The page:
Participants were recruited over a 6-month period, from May to October 2019, as part of routine community-based care, including scheduled home visits, outpatient appointments, pulmonary rehabilitation, and phone or group appointments. As this was a pragmatic real-world assessment of myCOPD, there were no predetermined age, disease severity, geographical, or socioeconomic inclusion or exclusion criteria. Participants lacking appropriate digital devices, technological skills, or connectivity were not enrolled. A total of 140 people throughout the Scottish Highlands with COPD were offered myCOPD, of whom 120 enrolled during routine health care encounters, including scheduled home visits (n=54, 45.0%), outpatient appointments (n=43, 35.8%), pulmonary rehabilitation (n=13, 10.8%), and phone or group appointments (n=10, 8.3%).
Once enrolled, participants activated the technology by registering and creating an account on the myCOPD platform, which was accessed via an email link sent to each participant. Up to four reminders were sent on a weekly basis to encourage myCOPD activation. Participants used the technology as they wished and did not receive further encouragement during the evaluation. Participants were provided with licenses at no cost to themselves.
All participant data were collected for the 12-month period prior to myCOPD enrollment and up to 12 months following technology activation. myCOPD engagement data were collected via the myCOPD clinician portal. Health service use data were obtained via NHS electronic care records, including the NHS Highland Clinical Portal system and out-of-hours contacts using Adastra. Participant rurality and Scottish Index of Multiple Deprivation (SIMD) data were calculated using participant postcodes and relevant lookup tables [, ].
Health service data were evaluated on a longitudinal basis for all enrolled participants, comparing the incidence of daily hospital admissions, inpatient bed days, and other service use for the period before and after myCOPD activation to March 1, 2020. Enrollment was defined as a participant who consented to participate, received an invitation to enroll, and was allocated a myCOPD license. Activation was defined as a participant who accessed the myCOPD platform and completed account registration. Symptom scoring frequency was defined as follows: low (<1 time every 100 days), moderate (1-5 times every 100 days), high (6-20 times every 100 days), and very high (>20 times every 100 days). Health care usage data from participants who enrolled but did not activate myCOPD contributed to “before” activation results. All data were compliant with the General Data Protection Regulation.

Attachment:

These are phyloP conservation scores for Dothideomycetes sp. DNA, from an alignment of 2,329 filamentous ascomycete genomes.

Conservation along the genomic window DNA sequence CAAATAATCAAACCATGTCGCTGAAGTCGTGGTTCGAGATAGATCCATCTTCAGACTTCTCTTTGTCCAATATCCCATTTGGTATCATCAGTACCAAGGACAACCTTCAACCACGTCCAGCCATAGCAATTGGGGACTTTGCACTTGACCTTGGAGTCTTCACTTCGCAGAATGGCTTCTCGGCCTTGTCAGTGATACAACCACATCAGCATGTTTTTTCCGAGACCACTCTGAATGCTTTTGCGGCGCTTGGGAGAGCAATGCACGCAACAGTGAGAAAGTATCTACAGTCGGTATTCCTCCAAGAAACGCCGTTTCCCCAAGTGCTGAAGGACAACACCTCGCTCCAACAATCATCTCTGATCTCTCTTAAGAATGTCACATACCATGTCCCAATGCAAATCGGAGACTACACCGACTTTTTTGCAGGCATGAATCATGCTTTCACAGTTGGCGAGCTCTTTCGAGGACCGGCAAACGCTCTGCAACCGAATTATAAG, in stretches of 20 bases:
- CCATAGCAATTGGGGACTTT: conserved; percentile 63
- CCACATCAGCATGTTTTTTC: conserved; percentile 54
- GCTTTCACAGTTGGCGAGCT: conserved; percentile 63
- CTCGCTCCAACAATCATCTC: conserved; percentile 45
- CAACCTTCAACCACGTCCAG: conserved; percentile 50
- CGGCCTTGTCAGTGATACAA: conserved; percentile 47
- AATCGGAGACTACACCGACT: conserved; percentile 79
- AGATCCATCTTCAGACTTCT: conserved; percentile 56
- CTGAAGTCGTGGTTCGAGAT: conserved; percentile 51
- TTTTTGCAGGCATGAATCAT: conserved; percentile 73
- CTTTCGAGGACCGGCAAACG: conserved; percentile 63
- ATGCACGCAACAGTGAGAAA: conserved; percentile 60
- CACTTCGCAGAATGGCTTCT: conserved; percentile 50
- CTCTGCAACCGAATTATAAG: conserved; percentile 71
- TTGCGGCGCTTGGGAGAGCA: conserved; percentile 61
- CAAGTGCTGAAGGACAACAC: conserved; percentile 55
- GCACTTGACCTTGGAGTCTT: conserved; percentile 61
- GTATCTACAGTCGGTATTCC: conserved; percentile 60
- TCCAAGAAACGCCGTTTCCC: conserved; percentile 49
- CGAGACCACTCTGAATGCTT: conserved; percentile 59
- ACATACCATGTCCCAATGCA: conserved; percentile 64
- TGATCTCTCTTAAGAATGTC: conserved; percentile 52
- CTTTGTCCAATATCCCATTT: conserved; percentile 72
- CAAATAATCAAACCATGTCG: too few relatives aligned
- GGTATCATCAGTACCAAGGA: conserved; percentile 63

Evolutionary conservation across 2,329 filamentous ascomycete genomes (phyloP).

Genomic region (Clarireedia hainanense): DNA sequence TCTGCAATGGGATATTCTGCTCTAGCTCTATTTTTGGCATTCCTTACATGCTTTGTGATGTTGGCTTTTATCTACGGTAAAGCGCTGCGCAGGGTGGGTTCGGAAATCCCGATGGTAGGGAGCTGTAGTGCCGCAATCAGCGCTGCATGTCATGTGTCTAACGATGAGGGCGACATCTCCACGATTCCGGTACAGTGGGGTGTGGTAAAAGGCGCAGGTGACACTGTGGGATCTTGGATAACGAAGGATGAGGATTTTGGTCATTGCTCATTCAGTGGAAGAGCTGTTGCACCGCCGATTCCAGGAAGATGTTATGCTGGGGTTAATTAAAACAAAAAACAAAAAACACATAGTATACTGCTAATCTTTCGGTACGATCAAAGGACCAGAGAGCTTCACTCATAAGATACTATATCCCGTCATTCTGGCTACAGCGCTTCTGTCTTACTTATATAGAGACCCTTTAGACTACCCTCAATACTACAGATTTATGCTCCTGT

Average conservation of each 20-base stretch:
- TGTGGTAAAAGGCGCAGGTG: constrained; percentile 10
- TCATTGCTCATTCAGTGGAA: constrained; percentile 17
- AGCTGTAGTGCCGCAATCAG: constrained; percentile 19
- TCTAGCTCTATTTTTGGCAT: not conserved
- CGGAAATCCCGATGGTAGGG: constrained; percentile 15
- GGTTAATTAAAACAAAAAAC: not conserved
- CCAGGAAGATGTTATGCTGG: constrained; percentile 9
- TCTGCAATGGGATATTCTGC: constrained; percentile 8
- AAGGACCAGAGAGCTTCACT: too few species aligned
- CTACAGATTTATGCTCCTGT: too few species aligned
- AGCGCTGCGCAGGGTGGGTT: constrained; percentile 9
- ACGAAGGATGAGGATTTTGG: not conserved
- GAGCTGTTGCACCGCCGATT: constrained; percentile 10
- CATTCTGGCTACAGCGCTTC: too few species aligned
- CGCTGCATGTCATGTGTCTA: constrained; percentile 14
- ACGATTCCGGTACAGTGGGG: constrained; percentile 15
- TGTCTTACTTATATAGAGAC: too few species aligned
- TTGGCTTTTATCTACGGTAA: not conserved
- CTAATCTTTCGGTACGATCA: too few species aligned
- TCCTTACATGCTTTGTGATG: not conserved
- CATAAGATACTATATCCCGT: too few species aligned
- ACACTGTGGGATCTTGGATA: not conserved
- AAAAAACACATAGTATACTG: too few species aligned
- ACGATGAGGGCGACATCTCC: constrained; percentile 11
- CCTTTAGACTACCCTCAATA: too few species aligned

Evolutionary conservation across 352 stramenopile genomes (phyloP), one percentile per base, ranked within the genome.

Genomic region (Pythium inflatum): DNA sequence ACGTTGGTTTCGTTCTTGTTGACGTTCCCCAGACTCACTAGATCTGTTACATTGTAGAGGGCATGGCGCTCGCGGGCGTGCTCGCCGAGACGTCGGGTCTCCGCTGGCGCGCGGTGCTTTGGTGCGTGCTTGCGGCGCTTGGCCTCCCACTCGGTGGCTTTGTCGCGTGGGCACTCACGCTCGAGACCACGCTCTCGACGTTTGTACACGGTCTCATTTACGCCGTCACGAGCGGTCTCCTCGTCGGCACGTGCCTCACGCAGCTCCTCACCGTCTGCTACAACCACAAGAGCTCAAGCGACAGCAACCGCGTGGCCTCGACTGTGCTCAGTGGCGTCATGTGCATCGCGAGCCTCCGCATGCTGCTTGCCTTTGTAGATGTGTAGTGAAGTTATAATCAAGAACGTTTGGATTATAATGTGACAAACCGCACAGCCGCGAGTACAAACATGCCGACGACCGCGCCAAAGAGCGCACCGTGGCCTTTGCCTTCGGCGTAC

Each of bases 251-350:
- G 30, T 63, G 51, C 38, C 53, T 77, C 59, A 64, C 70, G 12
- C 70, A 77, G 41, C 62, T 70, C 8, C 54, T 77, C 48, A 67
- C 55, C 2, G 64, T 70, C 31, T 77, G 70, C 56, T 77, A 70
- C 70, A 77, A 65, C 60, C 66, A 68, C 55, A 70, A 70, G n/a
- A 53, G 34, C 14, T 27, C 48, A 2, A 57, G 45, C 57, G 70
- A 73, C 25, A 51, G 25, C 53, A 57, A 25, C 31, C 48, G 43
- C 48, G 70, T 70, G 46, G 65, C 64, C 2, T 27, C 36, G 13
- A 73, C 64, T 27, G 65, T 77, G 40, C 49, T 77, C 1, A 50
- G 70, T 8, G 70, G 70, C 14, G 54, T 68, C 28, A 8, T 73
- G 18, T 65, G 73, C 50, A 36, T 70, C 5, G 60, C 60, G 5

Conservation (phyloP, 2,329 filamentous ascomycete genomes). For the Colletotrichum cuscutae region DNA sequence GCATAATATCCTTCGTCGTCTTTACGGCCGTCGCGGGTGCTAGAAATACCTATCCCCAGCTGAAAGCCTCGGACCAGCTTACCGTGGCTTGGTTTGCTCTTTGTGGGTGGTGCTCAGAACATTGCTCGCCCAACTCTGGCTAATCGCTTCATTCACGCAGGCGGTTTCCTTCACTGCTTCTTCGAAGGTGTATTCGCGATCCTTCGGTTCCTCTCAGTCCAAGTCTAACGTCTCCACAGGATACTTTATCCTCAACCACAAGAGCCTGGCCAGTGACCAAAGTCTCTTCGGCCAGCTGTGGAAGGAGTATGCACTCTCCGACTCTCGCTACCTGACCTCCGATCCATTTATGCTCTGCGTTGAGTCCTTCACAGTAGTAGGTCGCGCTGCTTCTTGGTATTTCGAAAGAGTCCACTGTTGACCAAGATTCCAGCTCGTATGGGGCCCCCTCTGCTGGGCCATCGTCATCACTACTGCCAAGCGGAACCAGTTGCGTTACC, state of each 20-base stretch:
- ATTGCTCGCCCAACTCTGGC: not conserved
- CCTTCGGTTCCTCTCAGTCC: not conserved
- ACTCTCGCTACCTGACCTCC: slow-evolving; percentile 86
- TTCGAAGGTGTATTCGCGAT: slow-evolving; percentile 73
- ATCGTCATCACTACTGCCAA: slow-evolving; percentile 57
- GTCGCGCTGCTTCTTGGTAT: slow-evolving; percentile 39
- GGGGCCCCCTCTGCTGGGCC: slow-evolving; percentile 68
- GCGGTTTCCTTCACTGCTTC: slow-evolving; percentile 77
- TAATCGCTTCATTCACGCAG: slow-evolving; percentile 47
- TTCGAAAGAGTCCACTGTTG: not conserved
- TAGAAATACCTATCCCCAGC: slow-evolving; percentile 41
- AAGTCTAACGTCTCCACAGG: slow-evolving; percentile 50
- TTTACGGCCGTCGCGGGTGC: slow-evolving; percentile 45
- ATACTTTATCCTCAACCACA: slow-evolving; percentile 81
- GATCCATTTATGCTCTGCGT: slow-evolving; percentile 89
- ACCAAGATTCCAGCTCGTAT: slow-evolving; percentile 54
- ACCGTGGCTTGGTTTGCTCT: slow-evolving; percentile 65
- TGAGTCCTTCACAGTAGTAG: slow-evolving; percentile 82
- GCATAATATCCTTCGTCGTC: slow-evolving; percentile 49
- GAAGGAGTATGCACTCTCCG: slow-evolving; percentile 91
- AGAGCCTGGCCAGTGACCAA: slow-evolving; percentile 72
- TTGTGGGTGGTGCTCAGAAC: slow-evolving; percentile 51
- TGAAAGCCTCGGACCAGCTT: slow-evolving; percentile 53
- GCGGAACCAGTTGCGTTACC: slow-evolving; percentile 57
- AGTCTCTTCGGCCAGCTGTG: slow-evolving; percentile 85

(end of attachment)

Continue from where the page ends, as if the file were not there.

Power calculations determined that a study size of 100 participants was sufficient to evaluate a primary endpoint of reduced inpatient bed days. Calculations were based on projected modest (10%) reductions in inpatient bed days and significant (25%) seasonal variability in COPD exacerbations, with significance (α) at .05 and 80% power (1-β). Paired participant health care usage data before and after myCOPD activation were analyzed using the Wilcoxon signed-rank test. Statistical analysis was not performed on user subgroups representing variable myCOPD symptom scoring frequency or module usage, as subgroups were not sufficiently powered.
Of the 140 people invited to enroll in myCOPD, 20 (14.3%) declined to participate, mostly for technology-related reasons. Of the remaining 120, 7 (5.8%) were excluded, as they died during the study period, leaving a total of 113 participants (). The average participant age was 69.3 (SD 8.2) years, and 51.3% (58/113) were female. A total of 70.8% (80/113) of participants were from remote and rural areas, and 75.2% (85/113) represented the three most deprived SIMD quintiles. Most participants (69/113, 61.1%) had moderate or severe COPD, and 20.4% (23/113) had very severe disease according to their Global Initiative for Chronic Obstructive Lung Disease score ( ) [ ].
|Participant characteristics||Participants (N=113), n (%)|
|Age in years|
|Not recorded||13 (11.5)|
|Socioeconomics (SIMDb quintile)|
|1 (most deprived)||11 (9.7)|
|5 (least deprived)||3 (2.7)|
|Large urban areas||0 (0)|
|Other urban areas||31 (27.4)|
|Accessible small towns||2 (1.8)|
|Remote small towns||26 (23.0)|
|Accessible rural areas||7 (6.2)|
|Remote rural areas||47 (41.6)|
|Very severe||23 (20.4)|
|Not recorded||10 (8.8)|
aCOPD: chronic obstructive pulmonary disease.
bSIMD: Scottish Index of Multiple Deprivation.